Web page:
LOST PASSIONS: THREE POEMS
I have lost my passion: why should I need to keep it
Since what is kept must be adulterated?—T.S. Eliot, Gerontion
1. Dry Timber
What could I tell you after all that was said?
Nothing could be taken back, nothing offered.
The passion I thought I had is an old saw---
It would not, could not cut through the years
That have turned into whorled cores in a tree
Cut down in the harvest of logs, a clearing
That will not grow again. Will not be here again.
Dry timber in a forest fire.
2. The Sunflower
As faith would have it, she is loyal to the scorcher.
She moves her face for her hoard of warm caress,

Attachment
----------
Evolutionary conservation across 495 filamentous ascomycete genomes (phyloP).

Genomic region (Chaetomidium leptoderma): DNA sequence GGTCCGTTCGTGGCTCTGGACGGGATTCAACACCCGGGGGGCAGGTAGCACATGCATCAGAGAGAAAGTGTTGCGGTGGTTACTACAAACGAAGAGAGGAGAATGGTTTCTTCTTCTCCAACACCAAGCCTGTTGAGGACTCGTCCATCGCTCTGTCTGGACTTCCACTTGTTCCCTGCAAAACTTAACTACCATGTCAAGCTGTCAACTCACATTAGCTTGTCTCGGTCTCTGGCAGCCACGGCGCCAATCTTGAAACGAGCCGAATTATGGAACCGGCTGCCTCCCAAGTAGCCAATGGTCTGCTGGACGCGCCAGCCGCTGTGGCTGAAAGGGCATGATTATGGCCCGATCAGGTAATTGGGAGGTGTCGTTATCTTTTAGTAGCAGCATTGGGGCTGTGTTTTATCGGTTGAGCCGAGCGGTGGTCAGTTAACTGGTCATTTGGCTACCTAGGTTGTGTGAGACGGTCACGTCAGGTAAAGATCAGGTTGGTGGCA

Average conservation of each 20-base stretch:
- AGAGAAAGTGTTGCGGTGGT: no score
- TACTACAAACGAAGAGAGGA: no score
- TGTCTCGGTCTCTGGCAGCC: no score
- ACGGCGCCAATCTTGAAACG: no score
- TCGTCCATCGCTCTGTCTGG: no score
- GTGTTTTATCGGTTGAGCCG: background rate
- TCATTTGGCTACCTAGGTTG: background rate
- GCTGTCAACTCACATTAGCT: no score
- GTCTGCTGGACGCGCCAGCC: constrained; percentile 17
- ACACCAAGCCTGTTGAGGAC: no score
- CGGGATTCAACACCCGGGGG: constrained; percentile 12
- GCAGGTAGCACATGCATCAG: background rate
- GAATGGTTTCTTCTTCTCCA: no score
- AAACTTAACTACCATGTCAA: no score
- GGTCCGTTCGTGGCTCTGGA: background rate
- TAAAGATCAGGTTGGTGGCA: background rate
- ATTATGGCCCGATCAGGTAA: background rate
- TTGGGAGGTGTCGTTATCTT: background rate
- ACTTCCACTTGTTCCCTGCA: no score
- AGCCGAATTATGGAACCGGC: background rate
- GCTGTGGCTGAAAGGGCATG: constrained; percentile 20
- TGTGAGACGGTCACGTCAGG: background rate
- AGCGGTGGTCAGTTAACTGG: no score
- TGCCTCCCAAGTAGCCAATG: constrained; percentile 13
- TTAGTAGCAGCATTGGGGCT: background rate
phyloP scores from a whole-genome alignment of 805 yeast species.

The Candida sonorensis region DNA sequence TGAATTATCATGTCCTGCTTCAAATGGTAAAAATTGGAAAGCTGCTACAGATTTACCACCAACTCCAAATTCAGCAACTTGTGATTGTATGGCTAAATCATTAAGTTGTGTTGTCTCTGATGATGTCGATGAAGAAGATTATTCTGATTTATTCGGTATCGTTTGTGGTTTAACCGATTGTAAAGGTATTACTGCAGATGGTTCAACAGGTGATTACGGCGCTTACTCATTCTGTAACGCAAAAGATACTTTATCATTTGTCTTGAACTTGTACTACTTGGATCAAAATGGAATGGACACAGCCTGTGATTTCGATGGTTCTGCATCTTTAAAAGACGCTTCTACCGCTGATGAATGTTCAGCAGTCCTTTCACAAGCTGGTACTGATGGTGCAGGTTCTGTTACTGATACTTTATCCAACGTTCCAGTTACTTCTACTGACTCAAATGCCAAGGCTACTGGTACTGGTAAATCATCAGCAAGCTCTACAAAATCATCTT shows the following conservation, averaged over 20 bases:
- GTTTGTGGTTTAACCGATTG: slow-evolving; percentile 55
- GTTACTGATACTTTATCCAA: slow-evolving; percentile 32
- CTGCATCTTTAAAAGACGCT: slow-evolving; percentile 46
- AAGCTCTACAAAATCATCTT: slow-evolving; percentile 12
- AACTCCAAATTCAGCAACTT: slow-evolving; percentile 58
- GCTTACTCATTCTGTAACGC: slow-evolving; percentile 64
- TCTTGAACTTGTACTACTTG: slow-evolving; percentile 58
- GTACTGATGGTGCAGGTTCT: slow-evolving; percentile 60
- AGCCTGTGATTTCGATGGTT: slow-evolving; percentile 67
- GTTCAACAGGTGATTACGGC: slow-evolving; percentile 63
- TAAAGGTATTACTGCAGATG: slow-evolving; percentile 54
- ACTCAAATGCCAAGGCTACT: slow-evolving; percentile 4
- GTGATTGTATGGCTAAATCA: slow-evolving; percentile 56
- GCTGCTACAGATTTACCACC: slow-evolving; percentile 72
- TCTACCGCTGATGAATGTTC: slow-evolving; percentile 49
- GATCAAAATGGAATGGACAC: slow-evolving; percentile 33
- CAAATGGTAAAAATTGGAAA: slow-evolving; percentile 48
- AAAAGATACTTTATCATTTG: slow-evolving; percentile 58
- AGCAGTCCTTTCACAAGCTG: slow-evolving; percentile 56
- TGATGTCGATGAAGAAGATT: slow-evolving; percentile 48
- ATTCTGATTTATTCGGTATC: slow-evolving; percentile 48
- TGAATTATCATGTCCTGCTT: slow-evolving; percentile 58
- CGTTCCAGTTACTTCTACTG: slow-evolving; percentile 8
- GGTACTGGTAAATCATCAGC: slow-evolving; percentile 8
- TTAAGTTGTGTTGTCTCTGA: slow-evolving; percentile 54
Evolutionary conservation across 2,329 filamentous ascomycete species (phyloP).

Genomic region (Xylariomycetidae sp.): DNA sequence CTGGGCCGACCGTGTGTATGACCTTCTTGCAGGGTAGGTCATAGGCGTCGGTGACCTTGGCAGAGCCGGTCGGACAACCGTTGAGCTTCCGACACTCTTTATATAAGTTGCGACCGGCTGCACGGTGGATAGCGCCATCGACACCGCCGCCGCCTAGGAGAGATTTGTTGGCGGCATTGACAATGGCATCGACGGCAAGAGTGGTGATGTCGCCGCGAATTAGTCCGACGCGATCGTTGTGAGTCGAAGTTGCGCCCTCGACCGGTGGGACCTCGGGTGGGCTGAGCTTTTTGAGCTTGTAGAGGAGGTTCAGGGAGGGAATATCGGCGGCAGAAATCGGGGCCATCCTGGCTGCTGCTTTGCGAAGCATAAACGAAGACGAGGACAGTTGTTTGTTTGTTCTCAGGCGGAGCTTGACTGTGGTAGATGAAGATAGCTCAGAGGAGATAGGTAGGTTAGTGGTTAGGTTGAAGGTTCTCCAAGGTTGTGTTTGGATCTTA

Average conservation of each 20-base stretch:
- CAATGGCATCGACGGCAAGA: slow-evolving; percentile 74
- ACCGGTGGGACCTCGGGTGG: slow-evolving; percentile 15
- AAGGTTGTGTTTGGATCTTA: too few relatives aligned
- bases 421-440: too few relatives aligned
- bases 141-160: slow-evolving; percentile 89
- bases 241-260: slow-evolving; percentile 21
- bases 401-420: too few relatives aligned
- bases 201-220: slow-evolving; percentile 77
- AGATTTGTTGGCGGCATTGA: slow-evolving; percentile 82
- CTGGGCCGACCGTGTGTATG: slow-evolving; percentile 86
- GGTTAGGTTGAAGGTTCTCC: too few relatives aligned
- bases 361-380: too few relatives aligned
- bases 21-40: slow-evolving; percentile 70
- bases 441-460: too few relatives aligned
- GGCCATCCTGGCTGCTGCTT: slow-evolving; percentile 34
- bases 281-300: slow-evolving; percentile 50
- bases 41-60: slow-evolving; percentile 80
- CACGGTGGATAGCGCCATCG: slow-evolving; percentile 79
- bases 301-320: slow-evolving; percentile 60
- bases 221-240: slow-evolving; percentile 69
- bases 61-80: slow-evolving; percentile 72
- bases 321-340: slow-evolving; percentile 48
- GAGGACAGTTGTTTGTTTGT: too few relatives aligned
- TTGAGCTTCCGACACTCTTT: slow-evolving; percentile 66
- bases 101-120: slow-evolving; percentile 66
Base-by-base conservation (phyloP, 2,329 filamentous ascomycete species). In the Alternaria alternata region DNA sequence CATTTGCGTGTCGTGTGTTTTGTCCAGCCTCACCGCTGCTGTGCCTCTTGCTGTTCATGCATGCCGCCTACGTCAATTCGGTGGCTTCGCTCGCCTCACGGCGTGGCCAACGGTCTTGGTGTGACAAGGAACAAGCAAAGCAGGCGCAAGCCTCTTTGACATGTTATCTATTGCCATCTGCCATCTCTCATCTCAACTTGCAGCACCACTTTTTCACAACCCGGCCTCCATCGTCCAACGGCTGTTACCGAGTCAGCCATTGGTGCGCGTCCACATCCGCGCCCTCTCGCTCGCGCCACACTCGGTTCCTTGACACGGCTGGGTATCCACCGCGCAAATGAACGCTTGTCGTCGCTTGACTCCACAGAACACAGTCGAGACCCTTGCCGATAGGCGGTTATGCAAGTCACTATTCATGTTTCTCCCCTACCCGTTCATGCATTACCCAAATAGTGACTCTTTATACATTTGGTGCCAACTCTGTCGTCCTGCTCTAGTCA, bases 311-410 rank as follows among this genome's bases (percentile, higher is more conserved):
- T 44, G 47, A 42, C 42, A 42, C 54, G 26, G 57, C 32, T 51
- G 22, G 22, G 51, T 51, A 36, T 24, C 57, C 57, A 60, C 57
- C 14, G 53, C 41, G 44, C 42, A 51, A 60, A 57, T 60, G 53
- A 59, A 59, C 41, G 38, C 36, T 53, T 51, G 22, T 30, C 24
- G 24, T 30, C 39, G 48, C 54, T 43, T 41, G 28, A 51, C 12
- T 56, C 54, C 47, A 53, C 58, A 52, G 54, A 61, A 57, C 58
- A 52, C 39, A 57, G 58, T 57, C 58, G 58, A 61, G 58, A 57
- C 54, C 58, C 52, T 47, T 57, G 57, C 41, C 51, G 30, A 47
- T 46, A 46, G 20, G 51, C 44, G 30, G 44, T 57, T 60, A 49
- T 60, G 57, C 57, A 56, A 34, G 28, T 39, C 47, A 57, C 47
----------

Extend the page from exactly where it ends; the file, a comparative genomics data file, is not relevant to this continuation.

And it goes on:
Until he singes all that is tinder dry in the woods
Where she finds herself the first to perish by fire.
3. Frozen Acts
He will find what he has not spent of his life
like a distant thunder. It has lost its rumble
before crawling across dark clouds with a hint
of a lightning. No jolt here, no surprises. Nil.
Quite like a deus ex machina in a pulp piece
that lends itself into a silent film where she
screams for her knight in shining armour
to save her from a berserk Kingkong, but all
it ends with is that silent scream, a Munch
finis that starts all illusions to remake, if he
could beg for another run around the floor,
and redeem a wasted lifetime of frozen acts.
---ALBERT B. CASUGA